Within the first three years of opening, it was reported that the museum was receiving almost one million visitors a year, generating about US$130 million for the town's economy, and helping the local government collect over US$20 million in taxes.

    This multiplier effect has since been dubbed the Bilbao effect and governments and developers alike have been scrambling to sign up starchitects in hopes of replicating it.

    Singapore came close to having a Frank Gehry designed development after CapitaLand signed him up to design their proposal for the integrated resort at Sentosa.

    CapitaLand did not win but it never lost sight of the power of starchitecture. Earlier this year, CapitaLand announced that it had signed on Zaha Hadid to design its new condominium development at Farrer Road. And in the universe of starchitects, few are more stellar than Ms Hadid.

    Patricia Chia, CEO of CapitaLand Residential Singapore added: 'In a challenging market where homebuyers are faced with many choices, it becomes even more important to create a distinct point of differentiation for our developments.'

    Ms Hadid is certainly a good designer but developers now also appreciate the cachet a starchitect's name carries. 'We believe that Zaha's signature style and international brand position, together with the site's many attributes, will provide a strong competitive edge for us when we launch the project in 2009,' added Ms Chia.

    Keppel Land also snagged a starchitect Daniel Libeskind for Reflections at Keppel Bay back in 2006 when 'iconic architecture' was the buzzword of the day.

    Keppel Land general manager (marketing) Albert Foo added: 'Withテつ globalisation,テつ consumers are now well travelledテつ and informed,テつ and have over time,テつ developed a taste for fine living. As such, the home has gone beyond brick and mortar to factor in lifestyle, luxury, prestige and unique product offering to appeal to these discerning customers.'

    Of course, developers know they have to pay a premium for starchitects' services. In 2006, Mr Libeskind himself said: 'There are premiums. And if it is worth it, it is worth it.'

    Some starchitects are more savvy at parleying their names. Philippe Starck, who has pop-star status, co-founded the design, marketing and branding company yoo Inspired by Starck and has Heeton Holdings as its first client in Singapore. For Heeton, getting Starck on board for its new Grange Road development also helps their own brand.

    Heeton chief operating officer and executive director Danny Low said: 'It is a fantastic opportunity for us to collaborate with the world famous Philippe Starck and this development will further enhance Heeton's profile both locally and regionally.'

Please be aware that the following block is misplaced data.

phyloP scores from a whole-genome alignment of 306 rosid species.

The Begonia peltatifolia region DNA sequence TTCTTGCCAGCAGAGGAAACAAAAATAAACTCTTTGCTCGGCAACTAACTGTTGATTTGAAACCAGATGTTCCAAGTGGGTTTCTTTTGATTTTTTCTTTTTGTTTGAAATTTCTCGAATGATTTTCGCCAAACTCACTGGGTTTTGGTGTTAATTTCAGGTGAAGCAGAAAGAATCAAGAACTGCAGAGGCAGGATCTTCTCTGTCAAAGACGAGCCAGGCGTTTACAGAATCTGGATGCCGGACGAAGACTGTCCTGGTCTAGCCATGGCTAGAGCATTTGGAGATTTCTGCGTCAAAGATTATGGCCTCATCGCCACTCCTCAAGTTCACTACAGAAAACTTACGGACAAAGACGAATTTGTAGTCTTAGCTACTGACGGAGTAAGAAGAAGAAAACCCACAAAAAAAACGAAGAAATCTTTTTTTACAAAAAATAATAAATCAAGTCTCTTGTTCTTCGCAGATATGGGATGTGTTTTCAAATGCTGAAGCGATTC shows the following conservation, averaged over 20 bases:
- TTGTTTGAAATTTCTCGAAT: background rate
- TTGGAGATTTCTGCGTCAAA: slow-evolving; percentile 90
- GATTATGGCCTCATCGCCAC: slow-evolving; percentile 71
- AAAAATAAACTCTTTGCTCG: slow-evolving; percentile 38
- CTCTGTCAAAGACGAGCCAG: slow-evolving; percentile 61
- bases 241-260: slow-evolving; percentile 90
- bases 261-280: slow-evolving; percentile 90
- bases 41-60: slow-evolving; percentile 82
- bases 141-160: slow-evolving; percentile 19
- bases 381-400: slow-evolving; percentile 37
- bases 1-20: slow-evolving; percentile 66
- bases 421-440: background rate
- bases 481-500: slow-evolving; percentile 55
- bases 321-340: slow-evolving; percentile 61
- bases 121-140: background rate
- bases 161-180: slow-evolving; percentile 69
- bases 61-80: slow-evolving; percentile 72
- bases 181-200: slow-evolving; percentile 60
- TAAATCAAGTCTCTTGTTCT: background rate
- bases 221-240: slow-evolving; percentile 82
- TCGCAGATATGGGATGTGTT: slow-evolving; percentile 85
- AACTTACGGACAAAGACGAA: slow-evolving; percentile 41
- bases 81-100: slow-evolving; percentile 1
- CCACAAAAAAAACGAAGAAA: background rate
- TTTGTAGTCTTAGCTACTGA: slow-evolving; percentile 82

Mr Low said that there was definitely a price premium over local designers but he is confident that it will pay off. 'From their previous track record, the Philippe Starck brand has been able to achieve premiums in the range of 10-25 per cent, and selling 20-30 per cent faster than other competitive developments launched at the same time,' he added.

    Far East Organization (FEO) is no stranger to starchitects either, having worked with the likes of Arquitectonica, and more recently Rem Koolhaas' OMA.

    Chia Boon Kuah, COO (Property Sales) at FEO, added that most of their luxury home buyers have homes in other international cities. 'With Singapore staging itself to be a vibrant global city attracting international businesses and talent, there will be demand for world-class accommodation complete with top notch services and facilities,' he added.

    But the partnership with international architects is just one aspect of the value-add that FEO's luxury developments bring to our buyers, Mr Chia said.

    Mr Chia also believes that interest in brand-name architecture and design is not a new thing, but he noted: 'Internationally, homes designed by famous architects in the past remains one of the most coveted addresses.'

    Upping the ante is Wing Tai which has commissioned not one but two starchitects - Jean Nouvel and Toyo Ito - to design Le Nouvel Ardmore in Ardmore Park and Belle Vue Residences in Oxley Walk.

    Looking at the designs in more detail reveals that regardless of their star status, starchitects do deliver that certain je nes sais quoi.

    For Le Nouvel Ardmore, Mr Nouvel somehow manages to weave living bamboo into the 33-storey facade of the building while Mr Ito sculps organic spaces out of glass and concrete to mimic the branches of trees for Belle Vue Residences.

    Is it art or architecture? With starchitects, you get both.